Hft | Supporting people to stay connected through technology

Many people experience loneliness and isolation and the Covid-19 pandemic has only emphasised this further as regular social activities have either moved online or worse, been cancelled. But for people with learning disabilities who might also have difficulties communicating with others, being lonely and isolated can happen even when people are around. While many of us take being digitally connected for granted, and have found the transition to ‘online’ to be an easy one, for many people including people who access support services this has proved more challenging.

Hft’s Personalised Technology team have, over the past year, supported the distribution and implementation of over 300 tablets and smart devices to ensure the people we support can stay connected with families, friends and services during the pandemic.

The team has worked with individuals to personalise the set up around an individual’s communication needs, hobbies and interests. And as part of the Digital Lifeline project, funded by the DCMS, the team has worked alongside AbilityNet, enabling them to reach the most digitally excluded, providing assessments, training, and support for individuals as well as their families and/or supporters.

We’ve shared the stories of some of the people who have benefitted from this technology below, to show just how much of a difference the right technology in the right place can make:

“I’m really enjoying taking photos on my tablet, and love showing them to people. My support staff help me join zoom calls, and I had a call with a good friend who used to live in my house. I’ve not seen him for a long time, I miss him a lot and I loved talking to him and seeing him on the screen, it made me really excited and happy. We’re going to do a call now every week – my support staff will help me. My support staff are going to help me set up a zoom call with another friend who I’ve not seen because of the pandemic. I’m really looking forward to seeing their faces on the screen, I will be so happy. I really like my new tablet.”

George takes a moment to show his tablet in action

“I live on my own so I haven’t been able to see many people over the last year. I like my tablet very much. I enjoy playing games and doing jigsaws, and I’m learning to use Zoom on my own so I can join some bingo calls and see other people. I’ve enjoyed seeing people on the screen and chatting to them. The tablet makes me feel better, it makes me really happy and helps break up my days a bit.”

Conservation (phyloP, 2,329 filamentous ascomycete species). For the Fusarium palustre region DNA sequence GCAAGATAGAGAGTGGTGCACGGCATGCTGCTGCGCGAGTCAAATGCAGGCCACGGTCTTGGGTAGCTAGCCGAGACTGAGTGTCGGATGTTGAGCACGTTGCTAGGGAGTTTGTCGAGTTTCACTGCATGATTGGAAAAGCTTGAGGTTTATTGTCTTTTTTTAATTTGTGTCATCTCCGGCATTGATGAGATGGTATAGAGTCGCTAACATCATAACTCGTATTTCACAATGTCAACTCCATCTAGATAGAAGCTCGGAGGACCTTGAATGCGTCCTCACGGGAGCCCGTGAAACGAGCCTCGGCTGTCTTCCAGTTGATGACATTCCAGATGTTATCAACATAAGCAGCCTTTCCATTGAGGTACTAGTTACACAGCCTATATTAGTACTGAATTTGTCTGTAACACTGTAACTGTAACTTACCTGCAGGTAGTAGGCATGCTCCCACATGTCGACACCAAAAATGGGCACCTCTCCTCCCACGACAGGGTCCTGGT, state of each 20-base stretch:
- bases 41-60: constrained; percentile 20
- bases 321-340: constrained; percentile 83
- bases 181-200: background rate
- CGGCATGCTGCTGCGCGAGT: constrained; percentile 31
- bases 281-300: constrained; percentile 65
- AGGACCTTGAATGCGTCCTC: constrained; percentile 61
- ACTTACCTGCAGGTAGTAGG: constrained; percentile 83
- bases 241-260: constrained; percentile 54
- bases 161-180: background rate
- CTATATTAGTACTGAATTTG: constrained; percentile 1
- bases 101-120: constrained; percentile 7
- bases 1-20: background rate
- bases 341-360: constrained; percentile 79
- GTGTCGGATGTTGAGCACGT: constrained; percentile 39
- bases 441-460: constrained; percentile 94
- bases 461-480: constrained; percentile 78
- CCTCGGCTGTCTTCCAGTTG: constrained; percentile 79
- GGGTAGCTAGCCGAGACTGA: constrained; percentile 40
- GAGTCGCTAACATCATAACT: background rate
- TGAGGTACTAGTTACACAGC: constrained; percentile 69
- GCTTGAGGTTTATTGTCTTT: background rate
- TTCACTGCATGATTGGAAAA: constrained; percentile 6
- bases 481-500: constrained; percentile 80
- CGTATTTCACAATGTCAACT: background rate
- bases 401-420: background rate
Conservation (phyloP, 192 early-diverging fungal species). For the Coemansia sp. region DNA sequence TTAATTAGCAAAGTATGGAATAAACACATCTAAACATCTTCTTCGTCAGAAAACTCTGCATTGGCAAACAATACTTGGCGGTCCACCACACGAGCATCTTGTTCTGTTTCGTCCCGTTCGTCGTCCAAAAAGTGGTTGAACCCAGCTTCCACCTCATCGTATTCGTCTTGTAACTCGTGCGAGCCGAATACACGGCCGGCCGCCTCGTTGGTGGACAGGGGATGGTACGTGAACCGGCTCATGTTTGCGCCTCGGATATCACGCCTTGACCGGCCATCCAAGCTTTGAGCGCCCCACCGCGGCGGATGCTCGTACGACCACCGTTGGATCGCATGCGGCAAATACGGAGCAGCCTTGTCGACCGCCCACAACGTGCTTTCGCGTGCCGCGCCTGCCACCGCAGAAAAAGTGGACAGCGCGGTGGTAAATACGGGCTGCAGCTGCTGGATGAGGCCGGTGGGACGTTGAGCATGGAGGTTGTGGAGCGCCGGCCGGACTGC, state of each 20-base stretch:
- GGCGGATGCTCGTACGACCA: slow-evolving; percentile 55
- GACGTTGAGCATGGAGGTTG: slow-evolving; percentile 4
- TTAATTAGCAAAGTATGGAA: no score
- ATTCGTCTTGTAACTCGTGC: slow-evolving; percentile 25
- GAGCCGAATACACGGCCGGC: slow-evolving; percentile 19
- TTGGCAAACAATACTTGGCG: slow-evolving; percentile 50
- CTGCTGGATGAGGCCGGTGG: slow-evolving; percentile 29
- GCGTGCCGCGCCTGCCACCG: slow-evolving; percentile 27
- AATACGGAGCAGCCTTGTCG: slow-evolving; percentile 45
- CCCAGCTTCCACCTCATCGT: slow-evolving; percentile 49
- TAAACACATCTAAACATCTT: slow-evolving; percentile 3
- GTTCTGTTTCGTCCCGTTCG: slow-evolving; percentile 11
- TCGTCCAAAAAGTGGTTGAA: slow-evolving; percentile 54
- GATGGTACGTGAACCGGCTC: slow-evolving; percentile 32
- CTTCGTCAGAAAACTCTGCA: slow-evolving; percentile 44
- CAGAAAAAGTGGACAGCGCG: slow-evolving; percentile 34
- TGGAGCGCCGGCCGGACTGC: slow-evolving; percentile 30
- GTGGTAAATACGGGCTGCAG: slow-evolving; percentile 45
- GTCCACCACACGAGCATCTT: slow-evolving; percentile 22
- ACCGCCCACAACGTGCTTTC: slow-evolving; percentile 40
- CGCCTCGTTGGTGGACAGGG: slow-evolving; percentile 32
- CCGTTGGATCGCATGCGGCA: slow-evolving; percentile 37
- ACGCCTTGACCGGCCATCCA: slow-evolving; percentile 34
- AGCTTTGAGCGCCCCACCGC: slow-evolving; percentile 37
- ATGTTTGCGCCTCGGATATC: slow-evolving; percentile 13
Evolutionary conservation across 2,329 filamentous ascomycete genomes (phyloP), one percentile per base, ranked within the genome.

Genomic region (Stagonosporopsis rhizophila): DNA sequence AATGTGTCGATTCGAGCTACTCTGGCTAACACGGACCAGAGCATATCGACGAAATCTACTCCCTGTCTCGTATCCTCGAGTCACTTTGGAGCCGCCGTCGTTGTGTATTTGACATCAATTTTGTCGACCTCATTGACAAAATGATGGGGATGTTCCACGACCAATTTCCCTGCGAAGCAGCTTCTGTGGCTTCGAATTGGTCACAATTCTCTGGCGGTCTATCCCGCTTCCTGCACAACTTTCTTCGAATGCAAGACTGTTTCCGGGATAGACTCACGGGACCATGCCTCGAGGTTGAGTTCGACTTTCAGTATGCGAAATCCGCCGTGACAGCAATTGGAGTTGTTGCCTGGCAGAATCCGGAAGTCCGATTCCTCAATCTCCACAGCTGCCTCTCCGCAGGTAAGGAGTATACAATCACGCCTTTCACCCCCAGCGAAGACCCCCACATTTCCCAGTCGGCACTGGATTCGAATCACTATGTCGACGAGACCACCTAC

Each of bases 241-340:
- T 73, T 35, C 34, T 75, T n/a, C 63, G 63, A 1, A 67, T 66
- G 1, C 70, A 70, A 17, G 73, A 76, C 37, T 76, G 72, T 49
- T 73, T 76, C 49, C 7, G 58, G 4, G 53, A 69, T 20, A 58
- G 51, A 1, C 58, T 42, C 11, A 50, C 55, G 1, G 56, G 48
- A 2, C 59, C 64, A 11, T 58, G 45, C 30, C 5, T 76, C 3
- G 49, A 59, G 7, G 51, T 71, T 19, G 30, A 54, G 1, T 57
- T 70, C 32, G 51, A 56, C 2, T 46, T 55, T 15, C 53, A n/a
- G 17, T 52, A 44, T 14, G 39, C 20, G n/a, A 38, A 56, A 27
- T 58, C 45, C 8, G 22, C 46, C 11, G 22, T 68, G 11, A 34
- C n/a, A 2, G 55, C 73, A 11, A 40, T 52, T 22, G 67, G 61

Pauline enjoying getting connected

Tony has been working with staff on a regular basis to use his tablet. He has skyped his family who live far away which he has really enjoyed, and plans to make this a regular thing. Tony struggles with expressing thoughts and feelings so the Personalised Technology team have downloaded a communication app that allows users to add comments to images so that when the picture is pressed, the comments are read out loud. The app has been great as the team have added staff photos, emotions, and quick phrases to help Tony better communicate.

And they have plans to add many more. The team has also downloaded a balloon popping game to help Tony to tap the screen rather than pressing for a long time, and are currently looking at apps that could help with rotas, cleaning and shopping. Tony’s favourite app so far is the official Arsenal app which he checks daily for football updates and games!

Tony having fun learning to play the piano

Sector Pulse Check report

Released earlier this year, Hft’s Sector Pulse Check report underlined the challenges experienced by people with learning disabilities in accessing an increasingly digital world. Despite the reliance on technology throughout the pandemic, many of the care providers who responded to the survey reported digital barriers which prevented them from ensuring that those they support remain connected.

One key barrier cited was a lack of digital skills among the individuals supported, which three quarters (77%) of care organisations reported as a large constraint. Second to this, the loved ones of the people who receive support often lack digital capabilities as well, with this factor being listed by 66% of survey respondents as a large barrier. Other highly selected barriers are the cost of purchasing technology and the digital skills of staff.

While nearly all providers have made some efforts to ensure those they support remain in touch with family, friends and loved ones throughout the pandemic, significant digital barriers hinder this, meaning people with learning disabilities are at risk of feeling lonely and isolated. As we slowly understand the long-term impact of the Covid-19 pandemic – which may include moves to not only socialise but also work and access goods and services online – it is more important than ever that social care providers and people with learning disabilities are provided with the tools and skills to be included in this rapid shift.

Find out more about the Hft Sector Pulse Check report, including our recommendations on what needs to change to better ensure that people with learning disabilities are able to access technology that boosts their independence – and that they are able to access support to get the most out of it: